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Tennessee will stop reaching out to minors about vaccines, including COVID-19 and the flu

Tennessee will stop outreach for children to get vaccines, including the COVID-19 vaccine and the flu vaccine

Jennifer Simon, an elementary school speech language pathologist, at her desk in Nashville, Tenn.
Jennifer Simon, an elementary school speech language pathologist, sits at her desk in her home Feb. 25, 2021, in Nashville, Tenn. The Tennessee Department of Health will stop doing outreach to minors about the importance of vaccines, including the COVID-19 vaccine and the flu shot, The Nashville Tennessean reports.
Mark Humphrey, Associated Press

The Tennessee Department of Health will stop doing outreach to minors about the importance of vaccines, including the COVID-19 vaccine and the flu shot, The Nashville Tennessean reports.

What is Tennessee doing about vaccines?

The report comes after the Nashville Tennessean obtained an internal report and emails from the agency, which reportedly instructed staff to remove the department’s health logos from informational documents about vaccines.

  • Moreover, the department will stop all COVID-19 vaccine events happening on school properties.
  • The health department will also stop sending “postcards or other notices reminding teenagers to get their second dose of the coronavirus vaccines,” The Nashville Tennessean reports.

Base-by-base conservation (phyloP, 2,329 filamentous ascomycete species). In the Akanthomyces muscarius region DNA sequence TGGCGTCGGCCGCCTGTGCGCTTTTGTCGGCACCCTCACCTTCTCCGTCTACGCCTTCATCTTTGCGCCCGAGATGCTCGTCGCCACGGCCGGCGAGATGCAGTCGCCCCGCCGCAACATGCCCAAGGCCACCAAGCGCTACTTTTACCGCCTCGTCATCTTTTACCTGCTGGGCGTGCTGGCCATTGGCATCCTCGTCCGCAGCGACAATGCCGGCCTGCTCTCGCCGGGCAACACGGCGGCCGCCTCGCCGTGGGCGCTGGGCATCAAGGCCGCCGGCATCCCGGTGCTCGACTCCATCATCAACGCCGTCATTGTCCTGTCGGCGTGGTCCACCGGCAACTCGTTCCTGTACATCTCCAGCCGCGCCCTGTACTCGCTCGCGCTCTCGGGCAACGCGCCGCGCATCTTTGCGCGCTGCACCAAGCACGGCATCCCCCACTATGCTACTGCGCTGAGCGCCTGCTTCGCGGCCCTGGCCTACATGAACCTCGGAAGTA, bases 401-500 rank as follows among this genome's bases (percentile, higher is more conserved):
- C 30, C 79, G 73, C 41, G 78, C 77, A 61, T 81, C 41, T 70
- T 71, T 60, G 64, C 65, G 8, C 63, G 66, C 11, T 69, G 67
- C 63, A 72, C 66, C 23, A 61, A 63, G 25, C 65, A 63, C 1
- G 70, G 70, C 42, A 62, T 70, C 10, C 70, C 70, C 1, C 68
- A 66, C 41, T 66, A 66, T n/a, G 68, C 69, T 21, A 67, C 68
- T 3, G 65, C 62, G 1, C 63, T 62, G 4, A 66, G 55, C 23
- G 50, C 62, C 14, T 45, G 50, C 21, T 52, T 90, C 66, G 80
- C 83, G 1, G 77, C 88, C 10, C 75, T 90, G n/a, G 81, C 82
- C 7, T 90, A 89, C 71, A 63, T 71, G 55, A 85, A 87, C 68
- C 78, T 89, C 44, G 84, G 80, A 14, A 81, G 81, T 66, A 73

• Instead, postcards will be sent to adults. Teenagers will no longer receive the postcards because the department does not want it to seem like the department is soliciting the material to minors. So parents may receive the information, but the children won’t get it specifically.

Why did Tennessee decide to change its policy?

Per The New York Times, the change comes as there’s been increased pressure from Tennessee Republican lawmakers to limit outreach to minors about the COVID-19 vaccine.

In fact, Dr. Michelle Fiscus, the top immunization leader in Tennessee, said she was fired because of “pushback among Republican lawmakers in the state, who have complained that the Tennessee Department of Health had gone too far in its efforts to raise awareness of the shot among young people,” according to The New York Times.

  • “It’s just a huge symptom of just how toxic the whole political landscape has become,” Fiscus told The New York Times. “This virus is apolitical — it doesn’t care who you are or where you live or which president you preferred.” Still, she added, “It’s just been a very difficult thing for us to overcome.”

Why this could be a problem

According to CNN, the state has been “lagging in vaccinations against COVID-19, over parental consent for vaccinations.”

The move by the health department will now limit the amount of outreach in the state to young people, adding to the lag and outreach issues.